Our Board currently has 11 members each of whom serve until the 2006 Annual Meeting or until their successors are qualified and elected, subject, however, to prior death, resignation, retirement, disqualification or removal from office. Two of our directors have advised us that they do not intend to stand for re-election at the 2006 Annual Meeting and will retire from the Board at that time, as described below under the heading “Election of Directors - Retiring Directors.” At this time, the Board has elected to fill one of the two vacancies by nominating a new director candidate, as described below under the heading “Election of Directors - Recommendation of the Board of Directors.” Accordingly, at the 2006 Annual Meeting, each of 10 nominees for director is to be elected to serve on our Board until the 2007 Annual Meeting or until their successors are qualified and elected, subject, however, to prior death, resignation, retirement, disqualification or removal from office. Our Board is authorized to fill the remaining vacancy after the 2006 Annual Meeting. The Board will consider potential nominees to fill the vacancy or decrease the size of the Board to 10 directors. Our Board is also authorized to increase the size of the Board and is authorized to fill the vacancies created by the increase. Directors elected by the Board to fill any such vacancies will stand for re-election at the next annual meeting of stockholders after their election.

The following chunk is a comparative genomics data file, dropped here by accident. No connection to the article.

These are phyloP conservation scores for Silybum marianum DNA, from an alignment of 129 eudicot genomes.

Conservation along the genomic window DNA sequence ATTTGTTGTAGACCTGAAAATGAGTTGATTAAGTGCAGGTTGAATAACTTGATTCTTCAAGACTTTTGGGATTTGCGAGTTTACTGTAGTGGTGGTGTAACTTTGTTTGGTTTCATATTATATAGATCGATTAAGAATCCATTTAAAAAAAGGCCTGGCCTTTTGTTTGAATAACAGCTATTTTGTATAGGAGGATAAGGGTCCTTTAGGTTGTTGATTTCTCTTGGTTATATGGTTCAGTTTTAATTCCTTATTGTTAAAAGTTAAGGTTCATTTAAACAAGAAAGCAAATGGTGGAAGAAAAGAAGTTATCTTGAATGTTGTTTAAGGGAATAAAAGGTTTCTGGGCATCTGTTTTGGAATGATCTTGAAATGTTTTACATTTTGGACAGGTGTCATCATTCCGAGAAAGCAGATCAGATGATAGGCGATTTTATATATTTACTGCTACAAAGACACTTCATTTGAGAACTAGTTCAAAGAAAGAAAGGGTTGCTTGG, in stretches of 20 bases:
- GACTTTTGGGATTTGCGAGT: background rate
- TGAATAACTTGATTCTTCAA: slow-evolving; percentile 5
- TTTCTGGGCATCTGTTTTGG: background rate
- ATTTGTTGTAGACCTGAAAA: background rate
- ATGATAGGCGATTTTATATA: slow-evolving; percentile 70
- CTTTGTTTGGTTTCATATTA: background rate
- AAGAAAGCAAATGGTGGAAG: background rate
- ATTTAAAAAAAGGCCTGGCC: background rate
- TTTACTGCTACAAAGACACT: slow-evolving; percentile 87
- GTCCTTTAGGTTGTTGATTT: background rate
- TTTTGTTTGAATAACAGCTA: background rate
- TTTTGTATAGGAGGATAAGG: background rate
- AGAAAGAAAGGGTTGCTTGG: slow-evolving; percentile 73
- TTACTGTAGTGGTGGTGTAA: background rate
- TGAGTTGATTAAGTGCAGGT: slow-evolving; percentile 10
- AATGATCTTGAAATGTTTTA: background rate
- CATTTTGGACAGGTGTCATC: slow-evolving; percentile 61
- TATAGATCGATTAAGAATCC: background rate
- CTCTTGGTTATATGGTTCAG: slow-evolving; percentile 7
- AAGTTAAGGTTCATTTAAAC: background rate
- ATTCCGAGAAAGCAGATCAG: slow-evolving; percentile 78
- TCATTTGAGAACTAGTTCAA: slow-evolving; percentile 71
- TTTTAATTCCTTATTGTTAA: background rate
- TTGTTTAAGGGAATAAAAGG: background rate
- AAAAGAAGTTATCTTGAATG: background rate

We do not believe that any of the 10 nominees for director will be unwilling or unable to serve as director. However, if at the time of the 2006 Annual Meeting any of the nominees should be unwilling or unable to serve, proxies will be voted as recommended by the Board to do one of the following:

·
To elect substitute nominees recommended by the Board.
·
To allow the vacancy created to remain open until filled by the Board.
·
To reduce the number of directors for the ensuing year.

In no event, however, can a proxy be voted to elect any more than 10 nominees for director.

Recommendation of the Board of Directors 
 
The Board recommends that you vote “FOR” each of the following individuals proposed for election, including nine incumbent directors proposed for re-election (proxies returned without instructions will be voted “FOR” each of the following individuals):